But, inevitably, some teams have nothing left to play for in the final weeks of the season, which is where problems can arise.

The last few weekends of a league season feature three types of match:

1. Matches between two teams with nothing to play for.

2. Matches between two teams with something to play for.

3. Matches between one team with something to play for and one team with nothing to play for.

Out of focus

The commitment of either team cannot be taken for granted in the first category, so the most sensible betting strategy towards the end of the season is to focus on categories two and three.

Matches in the second category should be assessed using your usual techniques. (Anybody who doesn’t know needs to read our football betting articles on inside-edge-mag.co.uk – Ed), but the best betting opportunities often lie in category three, where there’s always the potential for a ‘non-trier’.

This isn’t to suggest that anything underhand takes place in these games, merely that a slight drop in focus by one team can make all the difference in a competitive league such as the English Premiership.

There may be many reasons for this drop in focus – including the widely held view that some players are ‘on their holidays’ before the end of the season. It’s equally likely that, given the demands of modern football, a player who has been carrying an injury will be rested once his team has nothing left to play for, or that there may be some easing off in training sessions. Whatever the reasons, our results at the bottom of this article show a team with something to play for is more likely to win a match against a team with nothing to play for.

Across the top three English divisions and the major European leagues that we analysed (Spanish Liga, German Bundesliga and French Ligue 1), these matches usually produce a win rate of 50-60% for the team with something to play for, and a win rate of 20-30% for the team with nothing to play for. The stats vary a bit from year to year and league to league, but overall are pretty consistent.

It’s a bone of some contention that such figures offer conclusive proof of the non-trier effect, but there’s one crucial piece of supporting evidence that swings the issue for me. If there was no link between the results and one team’s urgent need for points in such matches, we’d expect a higher win rate among higher-placed teams than those struggling near the bottom, since that’s what has been happening during the rest of the season. In fact, the win rate of teams battling to avoid relegation is abnormally high in such matches at the end of the season – virtually on a par with the win rate achieved by teams at the top of the table who are chasing titles, places in Europe or play-off slots.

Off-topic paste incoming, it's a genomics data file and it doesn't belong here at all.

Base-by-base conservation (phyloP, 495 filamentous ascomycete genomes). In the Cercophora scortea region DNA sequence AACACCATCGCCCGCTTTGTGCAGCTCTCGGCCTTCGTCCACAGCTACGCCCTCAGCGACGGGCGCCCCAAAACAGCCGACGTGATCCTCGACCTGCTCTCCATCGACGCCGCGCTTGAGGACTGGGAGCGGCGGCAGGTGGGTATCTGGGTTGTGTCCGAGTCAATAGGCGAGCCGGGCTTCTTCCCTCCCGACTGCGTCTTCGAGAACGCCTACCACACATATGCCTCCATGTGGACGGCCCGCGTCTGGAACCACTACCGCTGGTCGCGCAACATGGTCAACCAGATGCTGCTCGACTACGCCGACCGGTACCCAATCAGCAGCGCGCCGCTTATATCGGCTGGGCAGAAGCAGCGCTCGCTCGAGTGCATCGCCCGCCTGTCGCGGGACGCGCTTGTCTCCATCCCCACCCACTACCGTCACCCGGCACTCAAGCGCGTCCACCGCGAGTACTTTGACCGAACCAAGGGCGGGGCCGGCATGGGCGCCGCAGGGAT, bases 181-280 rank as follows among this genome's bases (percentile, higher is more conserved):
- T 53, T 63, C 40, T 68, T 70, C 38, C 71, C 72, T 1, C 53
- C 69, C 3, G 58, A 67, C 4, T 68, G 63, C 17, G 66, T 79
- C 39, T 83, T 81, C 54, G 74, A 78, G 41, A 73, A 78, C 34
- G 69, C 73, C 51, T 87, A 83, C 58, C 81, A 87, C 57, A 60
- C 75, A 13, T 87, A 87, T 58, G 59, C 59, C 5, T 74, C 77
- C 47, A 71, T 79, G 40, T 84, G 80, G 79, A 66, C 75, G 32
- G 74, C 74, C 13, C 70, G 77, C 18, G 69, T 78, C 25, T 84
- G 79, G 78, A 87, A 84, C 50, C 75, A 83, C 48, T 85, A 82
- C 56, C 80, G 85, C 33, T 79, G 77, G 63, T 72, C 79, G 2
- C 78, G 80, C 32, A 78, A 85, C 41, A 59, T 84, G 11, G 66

Fight for survival

For example, the last five seasons of the English Premiership have produced a win rate of 55% for teams with something to play for. That figure does not vary, no matter whether the team is in the top six or the bottom six.

It’s a similar story in other leagues, though the win rate of relegation-threatened teams in such matches does tend to be slightly lower overall than that achieved by teams near the top of the table.

So, do these stats alone offer a good betting opportunity? The simple answer is no, but there are some refining touches that can put these figures to good advantage.

Let’s look at the overall picture first. A 55% win rate would give a tidy profit margin if the average odds available were evens, but that’s unlikely to be the case in matches where one team has something to play for and the other team doesn’t.

Taking the games that fell into this category last season in our featured leagues, a level-stakes bet on all the teams with something to play for would have brought a small loss. This was due, in part, to last season’s lower-than-average win rate by these teams, but a more significant factor is the reduced odds that punters are asked to accept on such teams.

How to beat the odds

The bookmakers generally factor in the ‘nothing to play for’ syndrome when pricing up end-of-season matches, though a few do slip through the net. If you’re good at making your own book on matches, you can spot these matches – otherwise, you will find it difficult to make a profit backing blind on the teams with something to play for.

The counter argument, of course, is that the value lies in backing against these sides, given that teams with nothing to play for will be available at artificially inflated odds in such matches. This doesn’t hold water, though, due to the lower win rate of these teams. The problem for punters, as outlined earlier, is to know whether these teams will be trying hard enough – the evidence suggests that, on the whole, they won’t be.

How, then, can we beat the odds? Well, a little more delving into the statistics puts more flesh on the general assumptions often made about end-of-season matches.

Starting at the top, the late-season records of league champions are very revealing. There’s clear evidence that, once a title has been secured arithmetically, there’s a widespread tendency for champions to take their foot off the gas. Last season, for instance, the Spanish and German champions were confirmed with two games to play – Valencia and Werder Bremen, the respective winners, then promptly lost their last two games.

This is far from an isolated example. In 2001, Manchester United lost their last three games, having run away with the title, though it has to be said that they had finished with four straight wins when in the same position the previous season.

Overall, however, the record of already-crowned champions suggests they’re prone to easing up once the race is won. In the leagues analysed here, the win rate of champions over the course of the season usually exceeds 60%.

Once the title has been secured, however, this dropped to an average of 57% over the past five seasons. And the fall is even more dramatic in games where they face a team with something to play for – their win rate then averages just 45%.

A ton of profit

In general, then, it’s worth opposing already-crowned champions. Last season, in the leagues featured here, this approach would have yielded a 24% profit to level stakes. If you had concentrated only on games where the opposing team still had something to play for, the strike rate in opposing the champions would have been 100% and the profit a whopping 125% to level stakes.